• 01:40:37 including discussion between the Bank and IMF leaders
  • 01:40:41 on responding to global shocks.
  • 01:40:43 The session on the potential of the digital revolution
  • 01:40:45 for all you crypto folks out there,
  • 01:40:47 as well as discussion around financing climate action.
  • 01:40:51 That's all at live.worldbank.org and you can still share your comments
  • 01:40:57 on these Spring Meetings using the hashtag #ResilientFuture.
  • 01:41:00 I love that phrase.
  • 01:41:02 So happy to join us today.
  • 01:41:04 I want to thank this wonderful crew here.
  • 01:41:06 They have been fantastic.
  • 01:41:07 I want to thank the World Bank for inviting me to do this.
  • 01:41:10 It's been such a wonderful opportunity
  • 01:41:12 for me as a journalist to learn more meets some wonderful people.
  • 01:41:16 I hope you've enjoyed it.
  • 01:41:18 Thank you so much for watching. Goodbye for now.
  • 01:41:29 [Fragility & Conflict]
  • 01:41:31 [Climate Change]
  • 01:41:34 [Food Insecurity]
  • 01:41:38 [Spring Meetings 2022]
  • 01:41:40 [Thanks for watching]
  • 01:41:41 [Watch replays on live.worldbank.org]

Livechat with

Senior Operations Officer, Fragility, Conflict and Violence (FCV) Group, World Bank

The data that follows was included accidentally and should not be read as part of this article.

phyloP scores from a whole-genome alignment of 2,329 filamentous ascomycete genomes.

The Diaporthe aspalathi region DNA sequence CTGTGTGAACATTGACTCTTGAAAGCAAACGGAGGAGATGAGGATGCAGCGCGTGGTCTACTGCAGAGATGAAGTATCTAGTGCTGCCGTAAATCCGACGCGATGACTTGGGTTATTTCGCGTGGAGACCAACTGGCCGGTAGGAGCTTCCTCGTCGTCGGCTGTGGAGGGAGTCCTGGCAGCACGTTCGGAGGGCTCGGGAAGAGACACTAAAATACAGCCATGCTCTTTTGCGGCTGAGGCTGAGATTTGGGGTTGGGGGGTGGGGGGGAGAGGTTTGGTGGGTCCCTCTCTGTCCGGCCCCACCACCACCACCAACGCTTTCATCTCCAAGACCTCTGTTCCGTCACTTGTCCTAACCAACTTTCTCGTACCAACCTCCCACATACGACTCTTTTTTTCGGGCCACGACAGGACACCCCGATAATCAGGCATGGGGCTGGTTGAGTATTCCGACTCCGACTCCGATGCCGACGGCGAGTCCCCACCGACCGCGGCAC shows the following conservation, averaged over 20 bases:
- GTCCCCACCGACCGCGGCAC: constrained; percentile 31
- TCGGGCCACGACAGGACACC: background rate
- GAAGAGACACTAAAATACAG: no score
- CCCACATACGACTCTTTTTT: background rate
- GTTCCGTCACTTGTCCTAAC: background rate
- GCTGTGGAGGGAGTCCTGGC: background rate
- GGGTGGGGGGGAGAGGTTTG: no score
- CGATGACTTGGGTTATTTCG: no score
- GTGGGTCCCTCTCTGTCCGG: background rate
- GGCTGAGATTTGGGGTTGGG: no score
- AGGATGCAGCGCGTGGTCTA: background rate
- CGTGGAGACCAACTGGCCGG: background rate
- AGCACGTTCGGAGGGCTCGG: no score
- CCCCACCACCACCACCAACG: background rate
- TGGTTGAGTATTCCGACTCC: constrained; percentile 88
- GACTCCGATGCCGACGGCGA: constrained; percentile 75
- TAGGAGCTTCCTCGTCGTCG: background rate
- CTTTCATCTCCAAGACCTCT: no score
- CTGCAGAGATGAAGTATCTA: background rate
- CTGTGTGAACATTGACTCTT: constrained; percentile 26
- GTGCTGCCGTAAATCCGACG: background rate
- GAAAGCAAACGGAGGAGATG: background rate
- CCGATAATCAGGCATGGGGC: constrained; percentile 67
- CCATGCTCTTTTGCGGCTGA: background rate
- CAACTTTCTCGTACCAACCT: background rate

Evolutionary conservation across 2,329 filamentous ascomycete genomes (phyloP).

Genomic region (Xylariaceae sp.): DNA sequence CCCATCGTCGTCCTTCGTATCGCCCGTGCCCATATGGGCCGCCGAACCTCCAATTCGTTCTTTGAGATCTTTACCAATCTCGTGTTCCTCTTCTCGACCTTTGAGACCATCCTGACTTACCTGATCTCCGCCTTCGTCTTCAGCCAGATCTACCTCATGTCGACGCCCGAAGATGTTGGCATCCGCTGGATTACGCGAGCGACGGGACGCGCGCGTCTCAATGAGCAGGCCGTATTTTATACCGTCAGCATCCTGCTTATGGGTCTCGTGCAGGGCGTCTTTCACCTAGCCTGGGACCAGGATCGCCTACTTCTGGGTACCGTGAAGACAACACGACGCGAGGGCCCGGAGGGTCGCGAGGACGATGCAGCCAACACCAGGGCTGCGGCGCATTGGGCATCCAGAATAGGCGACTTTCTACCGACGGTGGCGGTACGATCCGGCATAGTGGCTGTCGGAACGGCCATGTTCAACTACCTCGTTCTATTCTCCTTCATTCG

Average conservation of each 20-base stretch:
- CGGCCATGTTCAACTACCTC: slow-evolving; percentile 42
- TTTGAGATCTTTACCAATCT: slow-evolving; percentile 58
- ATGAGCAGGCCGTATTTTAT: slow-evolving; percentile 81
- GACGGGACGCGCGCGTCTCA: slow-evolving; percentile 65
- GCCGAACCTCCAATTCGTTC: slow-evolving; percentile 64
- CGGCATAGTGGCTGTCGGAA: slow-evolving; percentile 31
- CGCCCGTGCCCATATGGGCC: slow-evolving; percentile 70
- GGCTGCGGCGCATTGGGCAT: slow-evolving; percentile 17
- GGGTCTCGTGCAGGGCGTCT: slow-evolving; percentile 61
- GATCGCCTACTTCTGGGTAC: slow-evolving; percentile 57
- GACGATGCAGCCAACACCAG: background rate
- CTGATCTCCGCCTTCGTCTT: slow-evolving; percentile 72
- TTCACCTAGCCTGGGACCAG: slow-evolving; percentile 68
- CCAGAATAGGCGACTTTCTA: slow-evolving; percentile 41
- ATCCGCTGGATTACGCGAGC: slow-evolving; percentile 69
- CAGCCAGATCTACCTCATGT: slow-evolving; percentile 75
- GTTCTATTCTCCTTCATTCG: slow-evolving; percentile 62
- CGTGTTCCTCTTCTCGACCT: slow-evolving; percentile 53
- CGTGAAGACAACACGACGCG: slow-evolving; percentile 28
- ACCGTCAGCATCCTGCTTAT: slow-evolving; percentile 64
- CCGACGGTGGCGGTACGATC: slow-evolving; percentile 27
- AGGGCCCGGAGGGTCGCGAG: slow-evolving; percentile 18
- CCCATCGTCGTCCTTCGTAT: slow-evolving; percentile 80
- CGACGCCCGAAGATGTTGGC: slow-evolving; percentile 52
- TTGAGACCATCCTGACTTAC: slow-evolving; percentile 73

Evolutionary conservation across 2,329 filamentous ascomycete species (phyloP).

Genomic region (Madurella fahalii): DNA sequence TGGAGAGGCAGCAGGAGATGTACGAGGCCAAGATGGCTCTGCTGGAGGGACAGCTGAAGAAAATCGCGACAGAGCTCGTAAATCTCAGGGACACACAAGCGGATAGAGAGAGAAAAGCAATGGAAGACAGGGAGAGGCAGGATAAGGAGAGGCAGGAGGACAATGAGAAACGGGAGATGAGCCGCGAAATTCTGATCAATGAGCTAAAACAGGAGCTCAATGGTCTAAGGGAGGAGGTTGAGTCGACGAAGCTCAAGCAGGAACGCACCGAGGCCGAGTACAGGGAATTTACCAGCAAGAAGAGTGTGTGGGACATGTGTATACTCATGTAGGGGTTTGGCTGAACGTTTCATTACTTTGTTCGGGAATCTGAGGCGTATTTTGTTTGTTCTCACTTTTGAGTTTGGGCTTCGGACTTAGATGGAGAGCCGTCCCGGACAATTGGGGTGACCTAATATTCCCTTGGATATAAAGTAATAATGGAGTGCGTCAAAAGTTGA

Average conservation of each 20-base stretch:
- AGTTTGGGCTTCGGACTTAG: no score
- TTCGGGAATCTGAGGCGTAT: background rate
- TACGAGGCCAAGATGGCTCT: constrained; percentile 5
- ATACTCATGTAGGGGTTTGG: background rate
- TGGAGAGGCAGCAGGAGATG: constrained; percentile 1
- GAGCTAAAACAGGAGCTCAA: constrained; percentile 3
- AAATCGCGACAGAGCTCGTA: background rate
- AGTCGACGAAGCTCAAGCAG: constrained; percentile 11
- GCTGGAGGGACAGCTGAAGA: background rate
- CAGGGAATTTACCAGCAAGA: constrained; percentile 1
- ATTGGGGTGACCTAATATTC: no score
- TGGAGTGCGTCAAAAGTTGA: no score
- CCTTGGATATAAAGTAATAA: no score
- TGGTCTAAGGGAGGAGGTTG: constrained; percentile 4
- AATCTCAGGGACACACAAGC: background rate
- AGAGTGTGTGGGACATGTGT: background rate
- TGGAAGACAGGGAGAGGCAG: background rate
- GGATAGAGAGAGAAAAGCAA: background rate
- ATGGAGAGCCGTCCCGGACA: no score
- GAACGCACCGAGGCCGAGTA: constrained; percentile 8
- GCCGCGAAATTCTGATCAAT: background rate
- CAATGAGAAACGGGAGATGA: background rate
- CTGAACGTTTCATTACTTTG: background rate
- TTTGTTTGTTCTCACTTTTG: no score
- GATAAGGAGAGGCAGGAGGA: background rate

For this Q&A, a great number of questions were submitted in advance. We asked the audience to help us select the questions that should be put to our experts. The star symbol ✮ indicates the most upvoted submissions.


Justin Ticzon (Moderator) Hello everyone, and welcome to On the Frontlines of Rising Fragility: Collaborating and Innovating for Impact. We'll start the event in a few minutes. Please stay tuned and submit your comments and questions using the field below.

You can join the conversation on social media using the hashtag #RisingFragility. This event will also be livestreamed on our World Bank social media channels.

Welcome everyone! I’m Justin Ticzon. I am here to moderate this chat and share the highlights of the event while Sara Batmanglich will try and answer as many of your questions as she can. Please tell us what brings you here today. Why are you interested in the topic at hand?

David Malpass, President of the World Bank Group, is sharing his opening remarks.

Coming next, we’ll hear from Prime Minister Maeen Abdulmalik Saeed of Yemen. He’ll talk about Yemen’s experience in tackling crises and what other countries can learn from it.

The first panel discussion will talk about how to support communities in the face of continued setbacks and compounding risks. It will feature some innovative partnerships between humanitarian-development-peace actors, as well as community-driven approaches that provide jobs and social safety nets, building long-term resilience.

Magayane Augustin In what way are you thinking of supporting the most fragile communities and how are you planning to identify them?

Sara Batmanglich/World Bank Hi Magayane, Bank diagnostics serve an important role in understanding some of the underlying fragilities in a given country, as well as identifying the most vulnerable communities. Once they have been identified we can then work through Bank programming to ensure they are targeted and receive tailored support.

✮ JORGE ELIECER ROA HERNANDEZ What role should communities play in conflict and violence mitigation?